Ian McMillan: I tried sailing because my dad loved the sea – but I just felt queasy

When I asked him my dad if he ever got seasick he said, with complete honesty, that he never did in all the years he was afloat

Friday, 14th February 2020, 9:00 am

Updated Friday, 14th February 2020, 9:01 am

Here I am on the deck of a small boat making its unsteady way across a narrow strip of water that could be described, charitably, as unstill. It’s not rough, it’s not turbulent, it’s not even choppy. It’s unstill. It has waves on it like those tiny ones that appear on a cup of tea when you blow on the liquid to cool it down.

I’m holding tightly onto the handrail and I’m gazing with the fixed stare of a statue at the horizon because I’ve been told that if you look at the horizon then you won’t feel sick. I wish those people who had told me that blatant lie were here now, on this ascending and descending vessel, and then I could tell them how ill I feel and they could be employed on bucket-holding duty.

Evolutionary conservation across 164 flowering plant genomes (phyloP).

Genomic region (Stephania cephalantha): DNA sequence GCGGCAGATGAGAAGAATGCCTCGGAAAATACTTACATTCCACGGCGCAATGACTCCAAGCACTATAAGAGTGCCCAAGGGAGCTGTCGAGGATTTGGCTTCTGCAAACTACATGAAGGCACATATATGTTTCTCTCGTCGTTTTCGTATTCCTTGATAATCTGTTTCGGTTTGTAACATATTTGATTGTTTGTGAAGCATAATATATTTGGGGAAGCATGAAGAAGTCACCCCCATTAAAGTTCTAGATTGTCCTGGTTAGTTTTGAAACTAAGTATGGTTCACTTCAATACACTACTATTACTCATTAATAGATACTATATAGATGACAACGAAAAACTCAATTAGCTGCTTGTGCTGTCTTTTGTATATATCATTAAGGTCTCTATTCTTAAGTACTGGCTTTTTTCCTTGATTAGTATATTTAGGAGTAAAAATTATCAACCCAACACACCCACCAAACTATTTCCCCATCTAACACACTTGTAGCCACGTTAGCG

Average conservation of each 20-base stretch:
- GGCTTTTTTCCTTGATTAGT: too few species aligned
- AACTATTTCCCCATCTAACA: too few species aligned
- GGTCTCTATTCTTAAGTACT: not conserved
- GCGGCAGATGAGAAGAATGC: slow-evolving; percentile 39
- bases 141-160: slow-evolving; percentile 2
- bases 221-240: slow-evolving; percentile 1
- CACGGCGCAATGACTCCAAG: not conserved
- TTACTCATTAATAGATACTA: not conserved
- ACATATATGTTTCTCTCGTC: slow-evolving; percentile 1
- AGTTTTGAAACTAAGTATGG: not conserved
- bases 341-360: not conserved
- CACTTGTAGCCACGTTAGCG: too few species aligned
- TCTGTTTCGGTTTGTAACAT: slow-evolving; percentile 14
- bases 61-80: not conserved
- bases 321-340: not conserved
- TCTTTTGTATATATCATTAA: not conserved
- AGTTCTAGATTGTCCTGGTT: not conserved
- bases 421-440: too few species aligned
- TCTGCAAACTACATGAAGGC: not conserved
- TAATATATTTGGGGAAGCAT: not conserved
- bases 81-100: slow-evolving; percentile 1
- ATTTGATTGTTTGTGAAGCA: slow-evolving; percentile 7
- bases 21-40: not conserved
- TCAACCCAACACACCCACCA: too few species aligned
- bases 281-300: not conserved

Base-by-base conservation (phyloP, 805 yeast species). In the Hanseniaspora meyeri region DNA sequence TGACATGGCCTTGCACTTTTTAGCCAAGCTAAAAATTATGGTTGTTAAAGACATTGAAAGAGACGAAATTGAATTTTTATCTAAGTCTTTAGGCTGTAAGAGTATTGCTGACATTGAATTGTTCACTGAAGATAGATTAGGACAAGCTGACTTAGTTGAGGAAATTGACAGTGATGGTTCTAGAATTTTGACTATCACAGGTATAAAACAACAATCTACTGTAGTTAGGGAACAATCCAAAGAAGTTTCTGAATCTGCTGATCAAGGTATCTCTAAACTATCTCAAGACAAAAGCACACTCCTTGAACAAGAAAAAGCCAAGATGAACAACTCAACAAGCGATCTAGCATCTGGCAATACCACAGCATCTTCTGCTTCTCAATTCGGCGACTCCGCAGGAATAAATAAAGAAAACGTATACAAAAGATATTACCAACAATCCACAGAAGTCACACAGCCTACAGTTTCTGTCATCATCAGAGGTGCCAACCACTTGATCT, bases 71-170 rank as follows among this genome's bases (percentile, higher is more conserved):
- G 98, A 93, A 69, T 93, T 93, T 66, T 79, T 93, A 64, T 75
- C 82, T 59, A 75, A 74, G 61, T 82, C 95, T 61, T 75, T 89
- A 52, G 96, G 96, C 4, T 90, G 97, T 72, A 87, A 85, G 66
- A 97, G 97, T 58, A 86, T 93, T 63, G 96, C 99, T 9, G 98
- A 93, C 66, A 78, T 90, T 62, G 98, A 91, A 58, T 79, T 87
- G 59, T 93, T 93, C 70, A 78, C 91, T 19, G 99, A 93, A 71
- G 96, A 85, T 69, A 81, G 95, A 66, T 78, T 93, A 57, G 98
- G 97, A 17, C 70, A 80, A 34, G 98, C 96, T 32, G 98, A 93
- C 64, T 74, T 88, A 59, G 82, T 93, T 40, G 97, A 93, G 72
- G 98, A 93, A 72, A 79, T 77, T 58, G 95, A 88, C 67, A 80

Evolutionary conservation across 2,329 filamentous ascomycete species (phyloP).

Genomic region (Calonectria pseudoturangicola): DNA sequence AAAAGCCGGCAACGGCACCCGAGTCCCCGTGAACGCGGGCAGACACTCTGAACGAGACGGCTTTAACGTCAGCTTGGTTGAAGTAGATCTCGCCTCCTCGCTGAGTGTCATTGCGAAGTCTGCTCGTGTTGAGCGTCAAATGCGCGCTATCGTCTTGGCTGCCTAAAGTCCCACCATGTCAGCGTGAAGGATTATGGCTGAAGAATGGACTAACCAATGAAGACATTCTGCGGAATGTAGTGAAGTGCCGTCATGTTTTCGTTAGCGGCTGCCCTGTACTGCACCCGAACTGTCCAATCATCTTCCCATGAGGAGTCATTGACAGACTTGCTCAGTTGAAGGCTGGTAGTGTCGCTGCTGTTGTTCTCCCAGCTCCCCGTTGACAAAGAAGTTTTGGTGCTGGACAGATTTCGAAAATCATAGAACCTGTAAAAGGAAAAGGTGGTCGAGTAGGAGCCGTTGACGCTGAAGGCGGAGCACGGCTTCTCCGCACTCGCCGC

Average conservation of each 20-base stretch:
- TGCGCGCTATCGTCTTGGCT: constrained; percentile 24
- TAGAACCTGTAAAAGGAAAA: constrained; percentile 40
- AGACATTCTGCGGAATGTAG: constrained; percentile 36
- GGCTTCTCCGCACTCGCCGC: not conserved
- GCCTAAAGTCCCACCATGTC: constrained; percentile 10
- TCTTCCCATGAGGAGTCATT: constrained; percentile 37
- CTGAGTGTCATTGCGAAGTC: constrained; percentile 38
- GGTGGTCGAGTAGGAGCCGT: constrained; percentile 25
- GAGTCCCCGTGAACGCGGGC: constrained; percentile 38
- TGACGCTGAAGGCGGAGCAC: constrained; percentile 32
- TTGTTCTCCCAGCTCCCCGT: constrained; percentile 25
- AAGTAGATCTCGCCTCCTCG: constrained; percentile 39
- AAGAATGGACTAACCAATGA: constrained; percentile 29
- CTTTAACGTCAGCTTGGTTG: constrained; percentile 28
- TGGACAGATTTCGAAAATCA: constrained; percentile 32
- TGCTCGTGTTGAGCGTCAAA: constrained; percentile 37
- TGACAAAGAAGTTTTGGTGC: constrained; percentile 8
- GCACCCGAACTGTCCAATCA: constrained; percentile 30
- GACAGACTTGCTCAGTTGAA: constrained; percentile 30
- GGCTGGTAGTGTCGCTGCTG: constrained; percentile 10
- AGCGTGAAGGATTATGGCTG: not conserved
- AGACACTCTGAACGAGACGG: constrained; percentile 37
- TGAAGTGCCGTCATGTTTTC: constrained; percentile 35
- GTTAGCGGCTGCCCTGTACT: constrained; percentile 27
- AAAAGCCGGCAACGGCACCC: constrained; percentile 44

‘It has waves on it like those tiny ones that appear on a cup of tea when you blow on the liquid to cool it down’ (Photo: Getty)

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And yet, who is this figure in a sailor’s uniform standing directly behind me, his expression one of mixed amusement and concern, his hands full of a ham sandwich that he’s eating with gusto? It’s the ghost of my dad, Lieutenant Commander J McMillan RN, and in between taking huge mouthfuls of the sandwich he’s shaking his head at me. At least I think he’s shaking his head because I daren’t look at the apparition for too long in case the side-to-side motion makes me feel even more queasy and bilious.

Yes, the harsh truth is that my dad was a man who sailed the seven seas for two decades and I’m a man who’d rather wander the seven carpets for as long as you like. That’s fitted carpets, of course, not those loose rugs that slide all over the place. You’d think that someone like me who has the sea in his blood would be able to spend half an hour on a ferry without asking if it was possible to get airlifted off, but sadly that’s not the case. I’d rather slice a loaf than splice a mainbrace.